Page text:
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Canada Issues -- June/July 2004 Public Policy Update

  1. CRTC Telemarketing Regulations
  2. CRA Charity Representative

1.  CRTC Telemarketing Regulations

While the regulations are already in effect, members are still encouraged to write letters to the Canada Radio-television and Telecommunications Commission (CRTC) about its new regulations on telemarketing. A sample letter to the CRTC is included below.

The new regulations will affect both charities that make their own telemarketing calls in-house and third-party, for-profit telemarketing firms that represent charities. There are no exceptions or exemptions for volunteers, existing or past donors, or individuals with a previous relationship with the charity.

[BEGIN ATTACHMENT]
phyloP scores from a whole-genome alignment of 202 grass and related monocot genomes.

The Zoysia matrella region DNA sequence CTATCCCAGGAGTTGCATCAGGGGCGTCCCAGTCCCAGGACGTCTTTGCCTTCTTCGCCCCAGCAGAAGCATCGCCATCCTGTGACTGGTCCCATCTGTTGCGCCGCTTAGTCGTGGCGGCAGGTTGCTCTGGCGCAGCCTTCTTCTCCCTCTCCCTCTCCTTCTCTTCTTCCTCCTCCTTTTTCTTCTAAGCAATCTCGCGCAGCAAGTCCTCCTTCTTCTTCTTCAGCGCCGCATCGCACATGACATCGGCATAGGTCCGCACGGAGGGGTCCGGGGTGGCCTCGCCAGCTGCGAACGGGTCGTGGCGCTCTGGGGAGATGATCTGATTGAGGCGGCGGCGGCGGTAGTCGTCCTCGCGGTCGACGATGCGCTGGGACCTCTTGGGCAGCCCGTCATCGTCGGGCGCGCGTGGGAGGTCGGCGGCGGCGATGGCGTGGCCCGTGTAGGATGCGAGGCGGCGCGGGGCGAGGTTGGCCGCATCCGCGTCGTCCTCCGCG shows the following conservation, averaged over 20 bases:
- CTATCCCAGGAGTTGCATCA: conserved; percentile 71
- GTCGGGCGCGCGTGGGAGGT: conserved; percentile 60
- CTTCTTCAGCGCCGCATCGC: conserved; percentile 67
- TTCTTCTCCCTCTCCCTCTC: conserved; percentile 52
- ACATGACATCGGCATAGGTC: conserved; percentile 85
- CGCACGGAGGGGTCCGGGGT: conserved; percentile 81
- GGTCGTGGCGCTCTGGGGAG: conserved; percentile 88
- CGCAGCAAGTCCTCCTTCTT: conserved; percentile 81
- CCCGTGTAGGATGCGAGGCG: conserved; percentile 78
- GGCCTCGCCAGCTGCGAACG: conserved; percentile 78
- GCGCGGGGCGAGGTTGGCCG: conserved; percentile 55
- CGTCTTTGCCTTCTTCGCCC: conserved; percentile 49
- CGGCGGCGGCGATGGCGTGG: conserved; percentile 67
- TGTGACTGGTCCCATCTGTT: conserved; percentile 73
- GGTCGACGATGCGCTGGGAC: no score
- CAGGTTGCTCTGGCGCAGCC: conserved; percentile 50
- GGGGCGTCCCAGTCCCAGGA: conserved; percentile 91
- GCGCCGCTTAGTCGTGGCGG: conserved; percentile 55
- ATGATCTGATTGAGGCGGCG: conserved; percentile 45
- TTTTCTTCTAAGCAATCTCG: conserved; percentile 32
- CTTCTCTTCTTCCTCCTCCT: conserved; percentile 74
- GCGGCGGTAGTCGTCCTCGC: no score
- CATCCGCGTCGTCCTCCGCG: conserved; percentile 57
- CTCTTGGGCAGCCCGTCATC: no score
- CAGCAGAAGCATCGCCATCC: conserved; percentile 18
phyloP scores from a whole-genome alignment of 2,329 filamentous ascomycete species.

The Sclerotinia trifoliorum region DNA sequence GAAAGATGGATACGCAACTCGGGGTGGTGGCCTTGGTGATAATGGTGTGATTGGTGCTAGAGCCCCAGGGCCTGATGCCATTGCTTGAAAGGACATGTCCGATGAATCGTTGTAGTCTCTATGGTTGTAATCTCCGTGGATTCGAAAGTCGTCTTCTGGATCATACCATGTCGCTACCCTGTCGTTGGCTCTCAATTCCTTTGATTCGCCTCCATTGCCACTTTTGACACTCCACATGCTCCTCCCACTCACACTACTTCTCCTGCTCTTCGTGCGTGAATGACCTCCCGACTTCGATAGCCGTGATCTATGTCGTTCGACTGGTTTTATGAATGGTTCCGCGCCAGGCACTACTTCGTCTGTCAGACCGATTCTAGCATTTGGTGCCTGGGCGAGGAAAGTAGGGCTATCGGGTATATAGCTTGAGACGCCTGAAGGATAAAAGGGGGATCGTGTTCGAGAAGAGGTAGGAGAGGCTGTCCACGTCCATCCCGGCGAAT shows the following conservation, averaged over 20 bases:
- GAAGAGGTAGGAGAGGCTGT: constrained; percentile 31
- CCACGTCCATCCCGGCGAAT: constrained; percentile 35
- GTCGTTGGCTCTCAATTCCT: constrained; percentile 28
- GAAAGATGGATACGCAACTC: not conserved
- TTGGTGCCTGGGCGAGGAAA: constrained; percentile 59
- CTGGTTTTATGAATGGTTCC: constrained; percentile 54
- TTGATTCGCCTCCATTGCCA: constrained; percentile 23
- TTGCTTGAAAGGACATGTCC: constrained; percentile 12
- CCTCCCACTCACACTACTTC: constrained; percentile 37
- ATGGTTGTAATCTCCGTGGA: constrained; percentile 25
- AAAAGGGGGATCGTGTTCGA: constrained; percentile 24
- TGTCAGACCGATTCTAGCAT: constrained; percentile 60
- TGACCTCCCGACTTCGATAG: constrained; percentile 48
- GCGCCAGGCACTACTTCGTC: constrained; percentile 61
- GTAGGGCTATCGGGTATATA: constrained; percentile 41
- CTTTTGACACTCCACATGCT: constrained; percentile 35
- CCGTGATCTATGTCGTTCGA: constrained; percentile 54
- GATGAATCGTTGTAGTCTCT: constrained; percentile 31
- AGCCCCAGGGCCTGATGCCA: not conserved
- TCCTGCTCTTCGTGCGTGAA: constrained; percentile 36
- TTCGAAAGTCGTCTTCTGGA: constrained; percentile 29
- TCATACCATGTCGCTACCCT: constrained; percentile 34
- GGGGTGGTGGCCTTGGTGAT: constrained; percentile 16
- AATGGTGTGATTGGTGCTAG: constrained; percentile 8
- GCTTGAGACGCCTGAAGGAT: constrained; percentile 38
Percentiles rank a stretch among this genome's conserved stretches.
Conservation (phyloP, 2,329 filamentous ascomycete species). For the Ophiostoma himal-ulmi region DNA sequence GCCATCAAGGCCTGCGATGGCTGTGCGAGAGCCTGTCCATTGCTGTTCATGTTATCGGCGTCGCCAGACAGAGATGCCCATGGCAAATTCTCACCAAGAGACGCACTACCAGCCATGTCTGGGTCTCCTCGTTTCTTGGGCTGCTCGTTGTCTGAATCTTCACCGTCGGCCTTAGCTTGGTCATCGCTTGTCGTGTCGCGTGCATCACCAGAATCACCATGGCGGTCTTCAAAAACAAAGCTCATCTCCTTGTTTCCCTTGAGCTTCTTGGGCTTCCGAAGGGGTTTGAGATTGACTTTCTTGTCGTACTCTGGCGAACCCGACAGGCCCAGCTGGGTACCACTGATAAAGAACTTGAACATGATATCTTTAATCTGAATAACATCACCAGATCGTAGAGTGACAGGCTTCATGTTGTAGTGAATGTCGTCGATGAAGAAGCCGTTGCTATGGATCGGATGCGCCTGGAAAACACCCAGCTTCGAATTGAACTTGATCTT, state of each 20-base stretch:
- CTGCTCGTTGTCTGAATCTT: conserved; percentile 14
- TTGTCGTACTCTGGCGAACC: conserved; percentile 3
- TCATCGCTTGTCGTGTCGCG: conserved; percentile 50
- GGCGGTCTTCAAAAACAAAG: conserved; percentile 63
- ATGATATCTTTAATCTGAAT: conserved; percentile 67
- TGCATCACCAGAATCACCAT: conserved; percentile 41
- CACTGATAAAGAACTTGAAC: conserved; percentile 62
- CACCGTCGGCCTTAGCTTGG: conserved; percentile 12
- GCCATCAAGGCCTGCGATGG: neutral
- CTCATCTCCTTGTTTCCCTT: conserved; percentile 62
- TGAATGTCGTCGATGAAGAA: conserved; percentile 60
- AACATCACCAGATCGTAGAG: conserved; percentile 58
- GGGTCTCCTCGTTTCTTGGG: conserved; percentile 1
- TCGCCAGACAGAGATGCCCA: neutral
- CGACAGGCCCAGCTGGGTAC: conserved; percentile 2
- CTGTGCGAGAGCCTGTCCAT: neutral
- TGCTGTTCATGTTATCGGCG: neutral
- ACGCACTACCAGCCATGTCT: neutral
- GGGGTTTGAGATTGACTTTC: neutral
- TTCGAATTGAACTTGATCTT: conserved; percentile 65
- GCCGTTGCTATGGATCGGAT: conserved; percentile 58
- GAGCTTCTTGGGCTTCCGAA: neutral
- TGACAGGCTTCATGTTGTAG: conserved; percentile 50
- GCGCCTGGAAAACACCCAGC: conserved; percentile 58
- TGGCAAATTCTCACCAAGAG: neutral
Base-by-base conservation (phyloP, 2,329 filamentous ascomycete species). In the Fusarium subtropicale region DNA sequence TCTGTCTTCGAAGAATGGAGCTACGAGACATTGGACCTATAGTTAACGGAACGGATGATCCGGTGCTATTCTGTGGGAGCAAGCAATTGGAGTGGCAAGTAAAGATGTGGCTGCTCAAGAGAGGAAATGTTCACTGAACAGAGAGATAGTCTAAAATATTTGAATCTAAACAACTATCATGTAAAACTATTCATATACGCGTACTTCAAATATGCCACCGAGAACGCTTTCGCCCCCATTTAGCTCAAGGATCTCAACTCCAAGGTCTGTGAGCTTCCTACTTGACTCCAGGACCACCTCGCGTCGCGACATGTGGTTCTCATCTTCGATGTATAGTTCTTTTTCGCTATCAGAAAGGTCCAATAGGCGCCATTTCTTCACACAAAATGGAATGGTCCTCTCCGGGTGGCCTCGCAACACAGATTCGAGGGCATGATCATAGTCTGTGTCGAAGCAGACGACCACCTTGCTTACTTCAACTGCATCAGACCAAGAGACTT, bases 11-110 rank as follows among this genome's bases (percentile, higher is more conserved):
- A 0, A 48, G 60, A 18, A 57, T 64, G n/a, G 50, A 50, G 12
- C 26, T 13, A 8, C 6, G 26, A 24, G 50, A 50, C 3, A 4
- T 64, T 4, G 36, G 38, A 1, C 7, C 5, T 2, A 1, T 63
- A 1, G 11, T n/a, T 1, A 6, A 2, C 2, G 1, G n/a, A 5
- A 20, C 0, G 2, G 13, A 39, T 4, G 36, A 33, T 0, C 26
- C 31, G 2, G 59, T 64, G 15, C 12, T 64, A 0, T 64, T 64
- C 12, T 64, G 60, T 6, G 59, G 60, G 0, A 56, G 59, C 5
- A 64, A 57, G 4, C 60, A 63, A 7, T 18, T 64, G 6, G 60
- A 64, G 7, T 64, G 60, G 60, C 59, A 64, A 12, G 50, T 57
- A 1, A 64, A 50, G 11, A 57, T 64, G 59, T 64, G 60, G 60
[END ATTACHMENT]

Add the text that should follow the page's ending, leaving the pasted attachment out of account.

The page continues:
The more onerous provisions would require that:

  • The caller (whether a charity or telemarketer) must provide a toll-free telephone number that an individual can use to provide questions and comments about the call. This disclosure must also come before the caller can ask for a particular individual. This number must be staffed during business hours.
  • If an individual asks to be placed on a do-not-call list, the caller must immediately act on the request without requiring the individual to do anything further.
  • Beginning October 1, a caller must provide to an individual who wants to be placed on a do-not-call list a unique registration number to confirm receipt of each do-not-call request.
  • If an individual requests to be placed on a do-not-call list during a call, then the telemarketer must ask if the individual wants to be placed on ALL of the do-not-call lists of organizations represented by the telemarketer.